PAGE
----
After last week’s post on Welland’s Black Lantern Experience and the role of artists in community-building, I noticed James Takeo added two more portraits to his ongoing project depicting “Welland Notables.” This week’s notables: esteemed photographer, Thies Bogner and 1930s parachute-jumper, Elsie Storrow:
As a history teacher, I am always torn when it comes to the purpose of history. Celebrating our heritage is a “nice” thing to do, but for me it is not the purpose of history. Nor is history simply a screening device to distinguish the educated from the uneducated. Historian Peter Stearns said it best: history helps us better understand societies & each other. It “offers the only extensive evidential base for the contemplation and analysis of how societies function.” It helps us understand how the society we live in came to be, and is therefore, an integral part of understanding the changes necessary for the future. “The past causes the present, and so the future.”
For me, the purpose of art is a much more difficult question; its purpose is as varied as the artists who create it. Obviously, art can be appreciated for its aesthetic purposes alone. It can also be a means to help us encounter and contemplate reality in a variety of ways; it can criticize life & show us how to live a good life.
The people depicted in James Takeo’s “Welland Notables” series of paintings remind us how those who came before us shaped this city in pursuit of that good life. Perhaps the paintings will inspire us to do some shaping of our own. Here are a few more:
Armour McCrae is a “Welland Notable” and I have James to thank for revealing to me just how notable this man was. McCrae owned a sporting goods store and was characterized by late city councilor Sandy O’Dell as “the kind of person where if you came from a family without means he would lower his prices so kids could play sports.” As mayor in the mid-1950s (1953-58) he initiated the idea of annexation of Crowland, and, in 1958, led this city through its centennial festivities. After his term as mayor, McCrae served as a member & vice-chair of the Ontario Municipal Board from 1958-1983. After his death in 2007, the Welland Tribune described the era in which McCrae served this community as “an exciting time for the site where rails and water meet. It was a time of ideas and vision, of unbridled optimism and Mr. McCrae personified Welland’s vision of that era.” It was a time when average family earnings in Welland were above the provincial & federal average.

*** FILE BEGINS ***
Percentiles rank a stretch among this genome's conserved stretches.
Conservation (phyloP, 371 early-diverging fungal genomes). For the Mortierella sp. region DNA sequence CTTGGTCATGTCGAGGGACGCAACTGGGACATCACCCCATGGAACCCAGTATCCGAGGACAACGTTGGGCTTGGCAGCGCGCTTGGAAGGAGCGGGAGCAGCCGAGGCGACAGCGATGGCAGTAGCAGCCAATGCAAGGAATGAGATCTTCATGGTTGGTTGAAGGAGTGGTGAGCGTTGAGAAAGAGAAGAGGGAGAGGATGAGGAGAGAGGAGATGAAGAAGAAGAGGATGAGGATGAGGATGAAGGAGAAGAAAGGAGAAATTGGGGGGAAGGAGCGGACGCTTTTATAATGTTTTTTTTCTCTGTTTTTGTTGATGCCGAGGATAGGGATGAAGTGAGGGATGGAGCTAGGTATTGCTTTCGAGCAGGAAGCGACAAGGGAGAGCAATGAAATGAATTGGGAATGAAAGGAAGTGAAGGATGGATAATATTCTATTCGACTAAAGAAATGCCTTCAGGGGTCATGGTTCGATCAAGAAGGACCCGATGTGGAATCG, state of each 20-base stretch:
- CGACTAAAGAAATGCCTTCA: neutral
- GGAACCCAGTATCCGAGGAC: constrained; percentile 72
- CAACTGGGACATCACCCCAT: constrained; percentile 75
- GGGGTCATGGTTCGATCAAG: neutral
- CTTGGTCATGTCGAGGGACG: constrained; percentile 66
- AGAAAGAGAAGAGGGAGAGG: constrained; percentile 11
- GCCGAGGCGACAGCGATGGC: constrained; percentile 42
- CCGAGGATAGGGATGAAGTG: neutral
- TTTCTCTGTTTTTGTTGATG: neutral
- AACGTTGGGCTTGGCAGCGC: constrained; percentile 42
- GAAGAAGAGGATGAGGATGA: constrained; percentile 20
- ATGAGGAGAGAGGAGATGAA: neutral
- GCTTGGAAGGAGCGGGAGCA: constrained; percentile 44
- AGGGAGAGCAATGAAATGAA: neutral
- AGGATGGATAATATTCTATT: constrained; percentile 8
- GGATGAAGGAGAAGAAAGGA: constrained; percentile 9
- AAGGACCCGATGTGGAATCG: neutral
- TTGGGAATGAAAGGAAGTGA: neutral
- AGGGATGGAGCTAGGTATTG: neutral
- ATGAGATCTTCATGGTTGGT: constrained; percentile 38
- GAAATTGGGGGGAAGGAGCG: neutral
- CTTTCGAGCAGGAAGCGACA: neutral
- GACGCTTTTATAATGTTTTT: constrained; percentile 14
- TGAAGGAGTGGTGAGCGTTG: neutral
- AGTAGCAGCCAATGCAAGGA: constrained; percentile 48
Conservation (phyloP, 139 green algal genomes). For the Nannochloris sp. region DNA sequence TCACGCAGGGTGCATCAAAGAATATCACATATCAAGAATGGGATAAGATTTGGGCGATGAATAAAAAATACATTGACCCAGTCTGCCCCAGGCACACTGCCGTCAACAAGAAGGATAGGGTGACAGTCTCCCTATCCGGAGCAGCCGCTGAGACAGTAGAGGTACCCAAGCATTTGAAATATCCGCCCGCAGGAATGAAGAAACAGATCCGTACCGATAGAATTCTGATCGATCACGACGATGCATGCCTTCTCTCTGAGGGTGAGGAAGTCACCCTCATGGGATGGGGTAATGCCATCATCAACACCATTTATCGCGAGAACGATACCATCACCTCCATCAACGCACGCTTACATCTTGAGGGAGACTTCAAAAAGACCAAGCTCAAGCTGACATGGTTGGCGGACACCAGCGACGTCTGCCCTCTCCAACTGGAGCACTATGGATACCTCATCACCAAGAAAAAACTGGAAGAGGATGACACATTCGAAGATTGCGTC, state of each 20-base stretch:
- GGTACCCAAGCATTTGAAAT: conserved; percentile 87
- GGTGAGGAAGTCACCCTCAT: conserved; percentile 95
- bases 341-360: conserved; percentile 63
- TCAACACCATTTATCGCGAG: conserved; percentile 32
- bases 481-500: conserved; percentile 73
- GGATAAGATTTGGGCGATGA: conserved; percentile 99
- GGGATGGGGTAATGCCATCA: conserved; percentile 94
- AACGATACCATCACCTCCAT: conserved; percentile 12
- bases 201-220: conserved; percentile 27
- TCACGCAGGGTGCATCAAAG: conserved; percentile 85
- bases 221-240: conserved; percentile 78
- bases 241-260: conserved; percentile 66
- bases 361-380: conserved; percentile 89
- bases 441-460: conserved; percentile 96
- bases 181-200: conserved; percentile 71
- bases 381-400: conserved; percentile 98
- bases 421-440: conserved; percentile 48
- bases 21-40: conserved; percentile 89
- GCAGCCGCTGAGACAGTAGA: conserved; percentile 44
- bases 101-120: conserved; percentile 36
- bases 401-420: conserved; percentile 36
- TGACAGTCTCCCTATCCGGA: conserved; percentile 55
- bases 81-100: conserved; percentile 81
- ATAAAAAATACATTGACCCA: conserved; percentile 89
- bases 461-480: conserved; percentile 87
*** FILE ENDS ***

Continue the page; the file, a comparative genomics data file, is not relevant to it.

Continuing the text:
Paul Beeston was the first employee hired by the newly-formed Toronto Blue Jays baseball team in 1976, a year before they would play their first game. He led the team during their back-to-back World Series victories in 1992-1993, became the first president of Major League Baseball in 1997, and is currently, once again, president of the Toronto Blue Jays. Though he left Welland to study business at the University of Western Ontario in the 1960s, when he is asked where he is from, he always answers Welland, never Niagara. I recall reading about Beeston’s praises for Welland in the Tribune a few years back. He said, “I didn’t realize until I left Welland that people disliked you based on race, creed, colour, religion, whatever it might be so there was something very special about it. People just got along and it didn’t matter who you were or who your father was or where you lived in the city.”
Louis Blake Duff was a writer, historian, publisher of fine printing, bibliophile, and coach of the 1904 Olympic gold medal soccer team at the St. Louis games. Once called “Canada’s Dr. Johnson,” Duff merged 3 newspapers in 1920 to create the Tribune-Telegraph. He formed the Welland Historical Historical Society in 1924, which published several volumes of papers & records with Duff as editor. In 1925, Louis Blake Duff edited the first of five volumes of the Welland County Historical Society Papers & Records, contributing articles of original research to most issues, “usually biographical sketches of fascinating but previously ignored characters from Niagara’s past.” (Louis Blake Duff: The Composite Man, privately printed for George H. Smith, 1959) It is a cruel coincidence of history that Duff, known throughout North America & Europe in his lifetime, has now become one of these fascinating but ignored figures.
More portraits of “Welland Notables” can be found here. There are more than a few lessons to be learned from the heroes of this city’s past. Let us hope the stories of ingenuity, intrepidness, passion & intellect will inspire us to learn those lessons. Welland has a good deal to be proud of. And it has the potential to be proud of even more.